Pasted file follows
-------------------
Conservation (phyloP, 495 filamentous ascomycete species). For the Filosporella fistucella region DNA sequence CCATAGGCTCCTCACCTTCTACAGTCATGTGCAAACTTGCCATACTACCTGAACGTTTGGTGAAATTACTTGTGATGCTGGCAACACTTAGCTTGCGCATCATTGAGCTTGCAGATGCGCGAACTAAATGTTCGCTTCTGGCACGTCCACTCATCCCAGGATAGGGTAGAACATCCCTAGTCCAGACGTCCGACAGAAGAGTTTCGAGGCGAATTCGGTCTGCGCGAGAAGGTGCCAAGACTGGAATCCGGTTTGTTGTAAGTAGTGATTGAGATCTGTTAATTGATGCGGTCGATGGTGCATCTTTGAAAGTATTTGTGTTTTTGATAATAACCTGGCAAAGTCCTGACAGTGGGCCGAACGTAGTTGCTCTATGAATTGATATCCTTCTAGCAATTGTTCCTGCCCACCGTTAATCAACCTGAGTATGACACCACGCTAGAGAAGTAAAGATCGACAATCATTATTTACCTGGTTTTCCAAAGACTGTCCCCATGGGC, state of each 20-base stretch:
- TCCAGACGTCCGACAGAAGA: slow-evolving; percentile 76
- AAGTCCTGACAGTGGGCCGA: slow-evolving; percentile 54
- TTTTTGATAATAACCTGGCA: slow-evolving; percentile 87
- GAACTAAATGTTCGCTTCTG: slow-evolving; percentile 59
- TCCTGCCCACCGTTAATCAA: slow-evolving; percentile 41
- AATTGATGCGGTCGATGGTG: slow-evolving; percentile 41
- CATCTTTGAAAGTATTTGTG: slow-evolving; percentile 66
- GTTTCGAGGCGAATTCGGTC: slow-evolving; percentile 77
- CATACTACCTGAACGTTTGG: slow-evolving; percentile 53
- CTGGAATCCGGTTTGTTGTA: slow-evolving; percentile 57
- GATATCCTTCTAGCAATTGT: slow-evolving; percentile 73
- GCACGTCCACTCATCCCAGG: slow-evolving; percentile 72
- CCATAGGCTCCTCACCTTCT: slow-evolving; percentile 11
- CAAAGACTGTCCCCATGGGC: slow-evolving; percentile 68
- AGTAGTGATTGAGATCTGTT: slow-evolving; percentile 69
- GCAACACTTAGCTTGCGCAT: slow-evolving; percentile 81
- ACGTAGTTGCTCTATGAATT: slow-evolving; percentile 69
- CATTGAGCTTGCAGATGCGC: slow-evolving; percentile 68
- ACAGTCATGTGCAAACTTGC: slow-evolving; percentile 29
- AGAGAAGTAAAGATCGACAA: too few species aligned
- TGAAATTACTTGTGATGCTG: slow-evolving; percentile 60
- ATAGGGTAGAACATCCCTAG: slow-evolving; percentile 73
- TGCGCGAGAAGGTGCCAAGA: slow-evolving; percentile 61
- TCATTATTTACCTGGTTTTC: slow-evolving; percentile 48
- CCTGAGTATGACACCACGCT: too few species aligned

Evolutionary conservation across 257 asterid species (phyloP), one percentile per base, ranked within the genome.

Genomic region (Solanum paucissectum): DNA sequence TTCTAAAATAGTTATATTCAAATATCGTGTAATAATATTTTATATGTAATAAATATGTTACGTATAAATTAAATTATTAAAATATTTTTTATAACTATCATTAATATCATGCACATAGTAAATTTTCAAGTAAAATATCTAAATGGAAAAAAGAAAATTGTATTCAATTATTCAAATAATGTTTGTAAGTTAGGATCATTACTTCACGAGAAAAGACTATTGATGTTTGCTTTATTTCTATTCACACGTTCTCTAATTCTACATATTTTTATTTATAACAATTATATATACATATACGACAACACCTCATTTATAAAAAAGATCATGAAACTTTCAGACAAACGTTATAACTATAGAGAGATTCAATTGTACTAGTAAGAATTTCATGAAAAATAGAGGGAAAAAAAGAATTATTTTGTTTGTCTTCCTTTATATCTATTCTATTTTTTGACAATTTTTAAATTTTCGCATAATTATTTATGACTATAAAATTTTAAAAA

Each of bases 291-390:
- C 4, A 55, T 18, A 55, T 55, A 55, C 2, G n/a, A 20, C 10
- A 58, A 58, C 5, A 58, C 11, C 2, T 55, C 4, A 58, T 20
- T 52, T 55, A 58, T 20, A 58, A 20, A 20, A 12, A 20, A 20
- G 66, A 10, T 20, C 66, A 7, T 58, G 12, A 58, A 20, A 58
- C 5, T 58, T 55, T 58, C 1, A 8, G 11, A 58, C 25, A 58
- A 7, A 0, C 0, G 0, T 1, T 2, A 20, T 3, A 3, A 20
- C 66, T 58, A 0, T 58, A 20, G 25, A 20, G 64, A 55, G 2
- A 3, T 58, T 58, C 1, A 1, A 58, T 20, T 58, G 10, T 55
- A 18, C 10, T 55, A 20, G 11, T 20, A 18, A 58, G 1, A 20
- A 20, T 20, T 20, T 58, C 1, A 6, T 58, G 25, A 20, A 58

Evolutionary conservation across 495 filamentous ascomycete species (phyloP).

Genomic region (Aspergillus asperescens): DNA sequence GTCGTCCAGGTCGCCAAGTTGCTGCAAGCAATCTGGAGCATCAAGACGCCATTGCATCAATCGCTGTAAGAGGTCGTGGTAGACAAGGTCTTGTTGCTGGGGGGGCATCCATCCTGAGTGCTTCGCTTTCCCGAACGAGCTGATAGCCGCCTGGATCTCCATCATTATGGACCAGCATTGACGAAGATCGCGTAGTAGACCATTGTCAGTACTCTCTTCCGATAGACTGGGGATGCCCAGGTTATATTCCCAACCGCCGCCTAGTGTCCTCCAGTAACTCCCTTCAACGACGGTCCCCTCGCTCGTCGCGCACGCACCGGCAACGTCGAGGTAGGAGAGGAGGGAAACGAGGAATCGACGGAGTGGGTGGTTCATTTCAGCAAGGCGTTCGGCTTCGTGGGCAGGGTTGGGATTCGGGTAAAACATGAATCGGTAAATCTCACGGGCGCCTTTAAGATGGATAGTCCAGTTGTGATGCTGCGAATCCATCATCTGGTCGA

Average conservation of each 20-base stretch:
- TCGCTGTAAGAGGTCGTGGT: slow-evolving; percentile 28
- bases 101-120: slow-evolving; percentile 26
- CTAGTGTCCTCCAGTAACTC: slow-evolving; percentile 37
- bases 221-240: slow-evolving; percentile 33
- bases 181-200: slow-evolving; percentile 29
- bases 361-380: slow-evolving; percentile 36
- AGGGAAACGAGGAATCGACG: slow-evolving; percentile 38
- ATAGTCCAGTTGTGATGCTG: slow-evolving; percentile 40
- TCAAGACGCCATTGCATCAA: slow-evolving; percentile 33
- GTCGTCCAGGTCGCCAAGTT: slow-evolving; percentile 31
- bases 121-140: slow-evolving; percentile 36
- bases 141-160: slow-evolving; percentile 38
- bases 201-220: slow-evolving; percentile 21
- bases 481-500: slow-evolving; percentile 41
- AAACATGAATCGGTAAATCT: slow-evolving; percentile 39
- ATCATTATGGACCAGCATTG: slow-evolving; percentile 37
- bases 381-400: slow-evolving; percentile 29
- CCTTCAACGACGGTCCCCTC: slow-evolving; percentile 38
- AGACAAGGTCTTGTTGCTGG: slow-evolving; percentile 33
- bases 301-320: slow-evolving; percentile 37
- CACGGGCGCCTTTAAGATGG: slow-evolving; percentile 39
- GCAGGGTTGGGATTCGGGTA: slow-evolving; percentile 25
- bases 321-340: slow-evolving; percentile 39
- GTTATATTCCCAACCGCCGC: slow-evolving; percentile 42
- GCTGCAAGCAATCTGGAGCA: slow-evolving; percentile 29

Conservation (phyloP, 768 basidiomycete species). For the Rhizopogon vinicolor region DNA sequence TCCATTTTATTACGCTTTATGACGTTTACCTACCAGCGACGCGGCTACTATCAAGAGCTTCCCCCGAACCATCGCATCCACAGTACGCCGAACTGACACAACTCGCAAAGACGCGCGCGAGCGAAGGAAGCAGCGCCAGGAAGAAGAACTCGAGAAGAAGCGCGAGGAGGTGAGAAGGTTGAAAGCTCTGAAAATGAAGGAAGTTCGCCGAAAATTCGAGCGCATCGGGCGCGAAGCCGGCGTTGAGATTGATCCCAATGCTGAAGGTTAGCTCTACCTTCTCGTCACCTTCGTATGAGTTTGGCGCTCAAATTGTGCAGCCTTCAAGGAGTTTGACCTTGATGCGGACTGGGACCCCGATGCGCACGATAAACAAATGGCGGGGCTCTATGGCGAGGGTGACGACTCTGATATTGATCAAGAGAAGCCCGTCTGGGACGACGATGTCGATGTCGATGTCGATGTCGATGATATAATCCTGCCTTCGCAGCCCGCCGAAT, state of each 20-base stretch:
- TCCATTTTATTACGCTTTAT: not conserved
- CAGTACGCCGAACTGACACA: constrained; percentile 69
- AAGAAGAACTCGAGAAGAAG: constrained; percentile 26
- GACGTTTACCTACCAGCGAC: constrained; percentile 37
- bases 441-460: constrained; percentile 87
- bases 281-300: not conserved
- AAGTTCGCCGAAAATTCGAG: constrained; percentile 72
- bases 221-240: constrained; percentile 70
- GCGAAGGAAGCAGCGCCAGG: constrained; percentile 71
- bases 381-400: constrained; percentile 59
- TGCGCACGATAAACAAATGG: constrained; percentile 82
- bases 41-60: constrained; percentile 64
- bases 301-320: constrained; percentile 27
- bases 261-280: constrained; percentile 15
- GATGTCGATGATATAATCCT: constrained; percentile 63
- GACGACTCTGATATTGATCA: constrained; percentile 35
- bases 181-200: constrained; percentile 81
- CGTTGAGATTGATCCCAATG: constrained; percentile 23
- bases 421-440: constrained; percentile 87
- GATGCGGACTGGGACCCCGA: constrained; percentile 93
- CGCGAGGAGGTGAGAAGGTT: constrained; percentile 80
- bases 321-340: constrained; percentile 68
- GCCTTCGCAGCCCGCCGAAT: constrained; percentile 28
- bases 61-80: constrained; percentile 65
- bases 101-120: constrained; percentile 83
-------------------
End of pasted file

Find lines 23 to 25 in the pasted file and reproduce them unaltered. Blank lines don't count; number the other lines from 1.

- ATAGGGTAGAACATCCCTAG: slow-evolving; percentile 73
- TGCGCGAGAAGGTGCCAAGA: slow-evolving; percentile 61
- TCATTATTTACCTGGTTTTC: slow-evolving; percentile 48